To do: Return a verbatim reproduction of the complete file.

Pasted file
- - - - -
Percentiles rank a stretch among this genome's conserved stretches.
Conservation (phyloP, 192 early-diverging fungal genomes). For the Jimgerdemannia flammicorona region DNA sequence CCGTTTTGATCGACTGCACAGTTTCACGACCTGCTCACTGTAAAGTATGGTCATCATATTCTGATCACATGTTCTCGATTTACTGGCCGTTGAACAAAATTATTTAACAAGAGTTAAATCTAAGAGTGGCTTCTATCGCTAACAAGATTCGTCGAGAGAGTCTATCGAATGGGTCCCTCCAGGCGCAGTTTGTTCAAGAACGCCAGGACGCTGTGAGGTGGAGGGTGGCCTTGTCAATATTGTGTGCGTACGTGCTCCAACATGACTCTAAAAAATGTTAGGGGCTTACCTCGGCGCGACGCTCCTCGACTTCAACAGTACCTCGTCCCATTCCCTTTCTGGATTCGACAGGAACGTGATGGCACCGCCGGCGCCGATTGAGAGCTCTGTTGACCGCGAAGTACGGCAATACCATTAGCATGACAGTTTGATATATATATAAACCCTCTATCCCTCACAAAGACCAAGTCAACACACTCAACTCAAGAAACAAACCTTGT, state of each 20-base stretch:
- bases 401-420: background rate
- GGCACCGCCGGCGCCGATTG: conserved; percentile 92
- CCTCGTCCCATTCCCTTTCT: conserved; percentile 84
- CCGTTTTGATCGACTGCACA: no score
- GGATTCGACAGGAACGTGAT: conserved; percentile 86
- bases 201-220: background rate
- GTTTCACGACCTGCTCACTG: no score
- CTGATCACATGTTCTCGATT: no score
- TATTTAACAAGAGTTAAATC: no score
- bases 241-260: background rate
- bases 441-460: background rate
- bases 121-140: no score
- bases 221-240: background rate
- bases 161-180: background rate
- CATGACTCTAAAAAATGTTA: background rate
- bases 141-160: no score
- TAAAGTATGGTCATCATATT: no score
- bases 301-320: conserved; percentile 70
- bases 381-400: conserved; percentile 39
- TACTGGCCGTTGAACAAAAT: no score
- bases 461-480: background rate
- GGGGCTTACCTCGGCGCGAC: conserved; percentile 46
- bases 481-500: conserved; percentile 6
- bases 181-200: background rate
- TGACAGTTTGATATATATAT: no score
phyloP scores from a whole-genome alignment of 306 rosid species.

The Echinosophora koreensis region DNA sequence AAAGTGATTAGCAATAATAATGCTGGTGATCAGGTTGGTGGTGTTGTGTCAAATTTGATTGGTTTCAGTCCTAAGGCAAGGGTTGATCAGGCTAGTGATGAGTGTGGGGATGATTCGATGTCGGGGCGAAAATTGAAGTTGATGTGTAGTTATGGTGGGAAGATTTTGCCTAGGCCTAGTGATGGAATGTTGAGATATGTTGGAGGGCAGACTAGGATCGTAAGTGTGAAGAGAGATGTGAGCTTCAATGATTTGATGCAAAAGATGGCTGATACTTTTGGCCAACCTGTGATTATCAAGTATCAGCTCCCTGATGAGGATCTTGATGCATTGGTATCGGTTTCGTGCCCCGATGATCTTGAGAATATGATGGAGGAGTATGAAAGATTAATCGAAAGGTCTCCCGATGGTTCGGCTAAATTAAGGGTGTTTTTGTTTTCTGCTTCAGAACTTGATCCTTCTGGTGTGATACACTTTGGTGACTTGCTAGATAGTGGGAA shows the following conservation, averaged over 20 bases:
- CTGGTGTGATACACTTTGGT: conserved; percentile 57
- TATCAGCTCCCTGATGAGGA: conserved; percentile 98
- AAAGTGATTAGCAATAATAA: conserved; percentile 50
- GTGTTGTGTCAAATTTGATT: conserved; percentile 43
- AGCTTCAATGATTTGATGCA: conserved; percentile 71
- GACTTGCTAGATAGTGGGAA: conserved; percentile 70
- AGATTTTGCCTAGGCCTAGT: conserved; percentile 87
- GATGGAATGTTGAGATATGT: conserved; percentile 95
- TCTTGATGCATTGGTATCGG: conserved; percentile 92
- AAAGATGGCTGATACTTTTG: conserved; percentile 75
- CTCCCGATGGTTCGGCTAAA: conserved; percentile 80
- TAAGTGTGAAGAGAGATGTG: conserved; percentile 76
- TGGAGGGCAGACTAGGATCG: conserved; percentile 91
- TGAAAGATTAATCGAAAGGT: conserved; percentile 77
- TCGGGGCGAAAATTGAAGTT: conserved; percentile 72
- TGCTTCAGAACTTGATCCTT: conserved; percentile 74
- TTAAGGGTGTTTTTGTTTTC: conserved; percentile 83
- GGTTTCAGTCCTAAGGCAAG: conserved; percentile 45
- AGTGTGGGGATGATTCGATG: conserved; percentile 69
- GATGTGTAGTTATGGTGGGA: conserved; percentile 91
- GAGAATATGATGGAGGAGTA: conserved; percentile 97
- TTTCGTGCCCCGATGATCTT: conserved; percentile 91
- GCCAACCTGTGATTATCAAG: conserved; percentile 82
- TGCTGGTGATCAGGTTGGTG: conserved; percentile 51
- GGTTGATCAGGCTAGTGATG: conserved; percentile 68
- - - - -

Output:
Percentiles rank a stretch among this genome's conserved stretches.
Conservation (phyloP, 192 early-diverging fungal genomes). For the Jimgerdemannia flammicorona region DNA sequence CCGTTTTGATCGACTGCACAGTTTCACGACCTGCTCACTGTAAAGTATGGTCATCATATTCTGATCACATGTTCTCGATTTACTGGCCGTTGAACAAAATTATTTAACAAGAGTTAAATCTAAGAGTGGCTTCTATCGCTAACAAGATTCGTCGAGAGAGTCTATCGAATGGGTCCCTCCAGGCGCAGTTTGTTCAAGAACGCCAGGACGCTGTGAGGTGGAGGGTGGCCTTGTCAATATTGTGTGCGTACGTGCTCCAACATGACTCTAAAAAATGTTAGGGGCTTACCTCGGCGCGACGCTCCTCGACTTCAACAGTACCTCGTCCCATTCCCTTTCTGGATTCGACAGGAACGTGATGGCACCGCCGGCGCCGATTGAGAGCTCTGTTGACCGCGAAGTACGGCAATACCATTAGCATGACAGTTTGATATATATATAAACCCTCTATCCCTCACAAAGACCAAGTCAACACACTCAACTCAAGAAACAAACCTTGT, state of each 20-base stretch:
- bases 401-420: background rate
- GGCACCGCCGGCGCCGATTG: conserved; percentile 92
- CCTCGTCCCATTCCCTTTCT: conserved; percentile 84
- CCGTTTTGATCGACTGCACA: no score
- GGATTCGACAGGAACGTGAT: conserved; percentile 86
- bases 201-220: background rate
- GTTTCACGACCTGCTCACTG: no score
- CTGATCACATGTTCTCGATT: no score
- TATTTAACAAGAGTTAAATC: no score
- bases 241-260: background rate
- bases 441-460: background rate
- bases 121-140: no score
- bases 221-240: background rate
- bases 161-180: background rate
- CATGACTCTAAAAAATGTTA: background rate
- bases 141-160: no score
- TAAAGTATGGTCATCATATT: no score
- bases 301-320: conserved; percentile 70
- bases 381-400: conserved; percentile 39
- TACTGGCCGTTGAACAAAAT: no score
- bases 461-480: background rate
- GGGGCTTACCTCGGCGCGAC: conserved; percentile 46
- bases 481-500: conserved; percentile 6
- bases 181-200: background rate
- TGACAGTTTGATATATATAT: no score
phyloP scores from a whole-genome alignment of 306 rosid species.

The Echinosophora koreensis region DNA sequence AAAGTGATTAGCAATAATAATGCTGGTGATCAGGTTGGTGGTGTTGTGTCAAATTTGATTGGTTTCAGTCCTAAGGCAAGGGTTGATCAGGCTAGTGATGAGTGTGGGGATGATTCGATGTCGGGGCGAAAATTGAAGTTGATGTGTAGTTATGGTGGGAAGATTTTGCCTAGGCCTAGTGATGGAATGTTGAGATATGTTGGAGGGCAGACTAGGATCGTAAGTGTGAAGAGAGATGTGAGCTTCAATGATTTGATGCAAAAGATGGCTGATACTTTTGGCCAACCTGTGATTATCAAGTATCAGCTCCCTGATGAGGATCTTGATGCATTGGTATCGGTTTCGTGCCCCGATGATCTTGAGAATATGATGGAGGAGTATGAAAGATTAATCGAAAGGTCTCCCGATGGTTCGGCTAAATTAAGGGTGTTTTTGTTTTCTGCTTCAGAACTTGATCCTTCTGGTGTGATACACTTTGGTGACTTGCTAGATAGTGGGAA shows the following conservation, averaged over 20 bases:
- CTGGTGTGATACACTTTGGT: conserved; percentile 57
- TATCAGCTCCCTGATGAGGA: conserved; percentile 98
- AAAGTGATTAGCAATAATAA: conserved; percentile 50
- GTGTTGTGTCAAATTTGATT: conserved; percentile 43
- AGCTTCAATGATTTGATGCA: conserved; percentile 71
- GACTTGCTAGATAGTGGGAA: conserved; percentile 70
- AGATTTTGCCTAGGCCTAGT: conserved; percentile 87
- GATGGAATGTTGAGATATGT: conserved; percentile 95
- TCTTGATGCATTGGTATCGG: conserved; percentile 92
- AAAGATGGCTGATACTTTTG: conserved; percentile 75
- CTCCCGATGGTTCGGCTAAA: conserved; percentile 80
- TAAGTGTGAAGAGAGATGTG: conserved; percentile 76
- TGGAGGGCAGACTAGGATCG: conserved; percentile 91
- TGAAAGATTAATCGAAAGGT: conserved; percentile 77
- TCGGGGCGAAAATTGAAGTT: conserved; percentile 72
- TGCTTCAGAACTTGATCCTT: conserved; percentile 74
- TTAAGGGTGTTTTTGTTTTC: conserved; percentile 83
- GGTTTCAGTCCTAAGGCAAG: conserved; percentile 45
- AGTGTGGGGATGATTCGATG: conserved; percentile 69
- GATGTGTAGTTATGGTGGGA: conserved; percentile 91
- GAGAATATGATGGAGGAGTA: conserved; percentile 97
- TTTCGTGCCCCGATGATCTT: conserved; percentile 91
- GCCAACCTGTGATTATCAAG: conserved; percentile 82
- TGCTGGTGATCAGGTTGGTG: conserved; percentile 51
- GGTTGATCAGGCTAGTGATG: conserved; percentile 68